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Our work in Cameroon

Many neglected tropical diseases are endemic in Cameroon. In 2019 we distributed more than 4.5 million treatments and trained 10,000 volunteers to give out medication.

Children in Cameroon hold tablets that they will take to prevent the spread of diseases such as trachoma.

More than five million people in Cameroon require treatment for trachoma, and more than 16 million for lymphatic filariasis (LF).

Sightsavers aims to eliminate four neglected tropical diseases (NTDs), including trachoma, river blindness and LF, in the country by distributing medication to stop the spread and transmission of the diseases. We also help to train health workers and community representatives to give out medication and promote good hygiene.

For more than 20 years, medication has been distributed to stop the spread of river blindness, yet large numbers of people are still testing positive for the disease. Our research is also finding new ways to fight river blindness in Cameroon. Efforts are also being made to reach nomadic communities through a strategy to test and treat them in a way that’s culturally appropriate.

It is estimated that two million people in Cameroon have some form of disability. Sightsavers is working to ensure that children with disabilities, including those with visual impairments, are able to go to school and can be educated alongside their peers. We also aim to help adults with disabilities participate fully in society by ensuring they can take part in politics and the democratic process.

View the full video of our Cameroon country director explaining how Sightsavers is helping to achieve the UN’s Global Goals in Cameroon.

I want to show river blindness to the population and explain to them the reason for this disease.
Cameroon footballer Benoit Assou-Ekotto
Footballer Benoit Assou-Ekotto during a visit to one of Sightsavers' programmes in Cameroon.
A team of surgeons carrying out a cataract operation in Cameroon.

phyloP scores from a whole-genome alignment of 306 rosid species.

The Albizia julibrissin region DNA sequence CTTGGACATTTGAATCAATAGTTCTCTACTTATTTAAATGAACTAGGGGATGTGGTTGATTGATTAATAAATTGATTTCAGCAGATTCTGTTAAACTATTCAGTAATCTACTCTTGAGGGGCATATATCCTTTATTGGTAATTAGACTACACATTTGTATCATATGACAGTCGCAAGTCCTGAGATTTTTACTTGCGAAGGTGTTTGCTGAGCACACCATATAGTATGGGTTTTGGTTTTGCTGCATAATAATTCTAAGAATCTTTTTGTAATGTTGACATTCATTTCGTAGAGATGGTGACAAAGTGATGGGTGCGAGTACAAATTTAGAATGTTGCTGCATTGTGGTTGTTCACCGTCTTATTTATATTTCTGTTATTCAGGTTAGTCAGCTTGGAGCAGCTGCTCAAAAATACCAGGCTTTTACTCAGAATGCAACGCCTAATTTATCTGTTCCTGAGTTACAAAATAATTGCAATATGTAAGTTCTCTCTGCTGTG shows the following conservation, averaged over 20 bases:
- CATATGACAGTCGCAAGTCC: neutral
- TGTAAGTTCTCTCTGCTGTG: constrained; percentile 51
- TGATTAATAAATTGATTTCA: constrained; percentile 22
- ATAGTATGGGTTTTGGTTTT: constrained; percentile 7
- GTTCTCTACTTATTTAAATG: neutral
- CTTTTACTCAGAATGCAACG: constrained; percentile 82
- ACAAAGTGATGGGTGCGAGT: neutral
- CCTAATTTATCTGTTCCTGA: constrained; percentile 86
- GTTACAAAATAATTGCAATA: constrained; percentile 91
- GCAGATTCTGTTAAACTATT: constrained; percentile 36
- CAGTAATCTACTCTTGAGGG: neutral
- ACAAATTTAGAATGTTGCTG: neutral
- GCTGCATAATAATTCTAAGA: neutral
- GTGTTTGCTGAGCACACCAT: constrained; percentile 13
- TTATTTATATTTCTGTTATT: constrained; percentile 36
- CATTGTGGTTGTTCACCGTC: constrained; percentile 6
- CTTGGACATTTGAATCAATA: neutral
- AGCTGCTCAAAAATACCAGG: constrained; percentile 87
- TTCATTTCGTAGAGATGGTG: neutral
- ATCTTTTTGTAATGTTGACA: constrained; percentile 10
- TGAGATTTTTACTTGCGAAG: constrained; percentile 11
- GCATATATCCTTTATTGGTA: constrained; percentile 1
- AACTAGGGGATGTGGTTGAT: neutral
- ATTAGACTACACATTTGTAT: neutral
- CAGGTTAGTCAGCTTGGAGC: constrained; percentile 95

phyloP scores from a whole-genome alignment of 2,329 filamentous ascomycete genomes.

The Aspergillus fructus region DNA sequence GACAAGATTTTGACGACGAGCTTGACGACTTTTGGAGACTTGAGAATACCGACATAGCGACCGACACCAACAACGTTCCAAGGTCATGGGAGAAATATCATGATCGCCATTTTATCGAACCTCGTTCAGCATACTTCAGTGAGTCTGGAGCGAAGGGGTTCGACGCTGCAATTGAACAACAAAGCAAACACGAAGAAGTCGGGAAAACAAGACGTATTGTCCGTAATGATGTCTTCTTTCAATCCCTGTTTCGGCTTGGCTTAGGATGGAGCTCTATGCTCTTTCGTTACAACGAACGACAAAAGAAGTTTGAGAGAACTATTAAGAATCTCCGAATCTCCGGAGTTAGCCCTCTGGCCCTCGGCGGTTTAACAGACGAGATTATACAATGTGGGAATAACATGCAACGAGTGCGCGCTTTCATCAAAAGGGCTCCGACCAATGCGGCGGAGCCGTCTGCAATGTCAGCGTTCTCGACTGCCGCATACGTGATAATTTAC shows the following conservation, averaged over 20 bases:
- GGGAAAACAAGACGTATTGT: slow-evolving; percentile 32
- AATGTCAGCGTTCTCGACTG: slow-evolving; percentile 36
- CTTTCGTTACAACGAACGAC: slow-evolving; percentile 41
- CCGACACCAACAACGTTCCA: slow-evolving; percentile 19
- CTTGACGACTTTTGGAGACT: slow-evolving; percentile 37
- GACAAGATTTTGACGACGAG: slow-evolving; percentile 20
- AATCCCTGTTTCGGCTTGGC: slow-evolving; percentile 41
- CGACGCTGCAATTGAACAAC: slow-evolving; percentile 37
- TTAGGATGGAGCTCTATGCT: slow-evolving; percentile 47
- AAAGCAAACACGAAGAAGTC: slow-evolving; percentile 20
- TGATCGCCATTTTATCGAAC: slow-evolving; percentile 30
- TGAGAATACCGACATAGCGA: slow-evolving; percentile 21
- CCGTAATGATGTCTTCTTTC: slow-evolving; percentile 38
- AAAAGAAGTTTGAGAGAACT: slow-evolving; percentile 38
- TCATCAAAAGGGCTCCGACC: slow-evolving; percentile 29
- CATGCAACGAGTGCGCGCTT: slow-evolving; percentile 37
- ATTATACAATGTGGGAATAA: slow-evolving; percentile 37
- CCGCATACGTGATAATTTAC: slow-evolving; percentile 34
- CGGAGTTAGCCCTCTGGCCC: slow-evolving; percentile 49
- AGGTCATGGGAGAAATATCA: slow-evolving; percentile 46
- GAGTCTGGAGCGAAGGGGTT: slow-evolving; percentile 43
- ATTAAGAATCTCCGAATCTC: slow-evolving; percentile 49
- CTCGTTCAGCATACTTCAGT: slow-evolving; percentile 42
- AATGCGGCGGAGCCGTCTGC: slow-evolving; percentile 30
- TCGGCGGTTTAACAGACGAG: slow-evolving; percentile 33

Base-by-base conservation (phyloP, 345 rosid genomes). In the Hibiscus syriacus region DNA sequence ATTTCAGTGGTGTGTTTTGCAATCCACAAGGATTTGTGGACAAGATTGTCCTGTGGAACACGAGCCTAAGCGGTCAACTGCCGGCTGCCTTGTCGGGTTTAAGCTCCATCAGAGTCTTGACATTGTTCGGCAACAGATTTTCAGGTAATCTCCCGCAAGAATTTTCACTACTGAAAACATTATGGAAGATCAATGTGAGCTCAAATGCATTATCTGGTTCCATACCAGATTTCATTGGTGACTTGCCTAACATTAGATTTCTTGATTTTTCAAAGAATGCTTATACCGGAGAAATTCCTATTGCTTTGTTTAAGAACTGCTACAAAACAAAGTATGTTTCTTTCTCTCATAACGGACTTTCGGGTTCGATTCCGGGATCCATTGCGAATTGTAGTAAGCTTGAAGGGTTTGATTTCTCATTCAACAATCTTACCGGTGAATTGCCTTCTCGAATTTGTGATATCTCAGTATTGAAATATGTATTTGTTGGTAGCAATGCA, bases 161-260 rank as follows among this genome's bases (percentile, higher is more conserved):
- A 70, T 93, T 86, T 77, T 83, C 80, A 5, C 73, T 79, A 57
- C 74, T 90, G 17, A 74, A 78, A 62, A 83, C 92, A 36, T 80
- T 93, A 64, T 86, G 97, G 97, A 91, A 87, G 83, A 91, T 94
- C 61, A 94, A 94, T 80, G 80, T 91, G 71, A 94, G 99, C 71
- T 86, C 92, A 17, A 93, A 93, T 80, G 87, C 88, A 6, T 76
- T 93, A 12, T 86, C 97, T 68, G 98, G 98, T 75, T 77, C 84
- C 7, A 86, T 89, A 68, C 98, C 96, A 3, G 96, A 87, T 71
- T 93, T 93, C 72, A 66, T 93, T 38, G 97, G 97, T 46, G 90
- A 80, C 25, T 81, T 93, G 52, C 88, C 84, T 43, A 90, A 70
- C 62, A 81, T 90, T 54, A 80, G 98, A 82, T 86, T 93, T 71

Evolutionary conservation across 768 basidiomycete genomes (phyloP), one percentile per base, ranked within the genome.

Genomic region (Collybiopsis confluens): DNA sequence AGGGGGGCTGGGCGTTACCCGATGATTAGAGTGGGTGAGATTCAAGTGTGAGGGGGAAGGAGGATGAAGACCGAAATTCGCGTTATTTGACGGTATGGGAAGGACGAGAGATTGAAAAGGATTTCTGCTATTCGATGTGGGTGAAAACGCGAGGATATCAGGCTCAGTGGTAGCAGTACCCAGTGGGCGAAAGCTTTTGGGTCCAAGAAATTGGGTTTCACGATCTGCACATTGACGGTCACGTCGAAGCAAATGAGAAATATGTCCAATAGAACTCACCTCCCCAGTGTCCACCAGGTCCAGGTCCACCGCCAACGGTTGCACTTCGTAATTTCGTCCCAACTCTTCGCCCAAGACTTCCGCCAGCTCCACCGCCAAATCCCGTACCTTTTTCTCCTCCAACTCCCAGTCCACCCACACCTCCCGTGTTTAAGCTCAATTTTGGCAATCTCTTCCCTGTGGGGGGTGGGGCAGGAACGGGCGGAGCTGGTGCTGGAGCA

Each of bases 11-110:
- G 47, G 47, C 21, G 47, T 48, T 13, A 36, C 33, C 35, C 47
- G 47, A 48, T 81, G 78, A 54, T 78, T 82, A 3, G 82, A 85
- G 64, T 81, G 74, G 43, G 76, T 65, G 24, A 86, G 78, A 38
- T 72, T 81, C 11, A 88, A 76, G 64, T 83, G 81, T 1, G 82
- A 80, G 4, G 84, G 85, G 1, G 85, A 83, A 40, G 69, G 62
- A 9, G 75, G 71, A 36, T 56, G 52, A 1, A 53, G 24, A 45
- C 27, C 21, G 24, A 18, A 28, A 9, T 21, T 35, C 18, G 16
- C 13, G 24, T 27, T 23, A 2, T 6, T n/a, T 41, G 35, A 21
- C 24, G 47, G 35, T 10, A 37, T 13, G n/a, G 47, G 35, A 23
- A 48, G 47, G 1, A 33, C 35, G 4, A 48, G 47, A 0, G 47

How we’re making a difference in Cameroon

With the help of our partners, we’re pioneering a new way of funding health care in the country. With the help of a development loan, we hope to provide up to 18,000 cataract operations in Cameroon by 2022.

Read the story

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More from Cameroon

A boy using a phone with his father sitting behind.
Sightsavers from the field

Programme staff explain how we’re supporting children's learning during lockdown

Sightsavers staff provide a first-hand insight into the five ways we’re making sure children with disabilities aren’t left behind during the COVID-19 pandemic.

July 2020
A man walks behind his cattle on a dirt road
Sightsavers blog

Why innovation is urgently needed to reach nomadic communities during COVID-19

Kareen Atekem reflects on the challenges and opportunities in reaching Cameroon’s nomadic populations during the COVID-19 pandemic.

Kareen Atekem, July 2020
Children washing themselves in a stream.
Sightsavers from the field

How our research is finding new ways to fight river blindness

For more than 20 years, medication has been distributed in Cameroon to stop the spread of river blindness. Yet people are still testing positive for the disease. We wanted to know why.

August 2019
The Magrabi ICO Cameroon Eye Institute.
sightsavers_news

50,000 patients screened during first year of innovative cataract project

The Cameroon Cataract Development Impact Loan brings together public and private investors alongside eye care delivery experts and charities, including Sightsavers.

June 2019
Ndong Jean Faustin stands with crutches.
Sightsavers Reports

Mbalmayo Disability Group, Cameroon

In Cameroon there are laws protecting the rights of people with disabilities, including the right to vote. Yet many still struggle to access the ballot box.

Michel Fozeu sits at a table wearing headphones and speaking into a microphone.
Sightsavers Reports

Michel’s story

“The message we want to give through this radio show is that people with disabilities in Cameroon are able to take part in the electoral process.”

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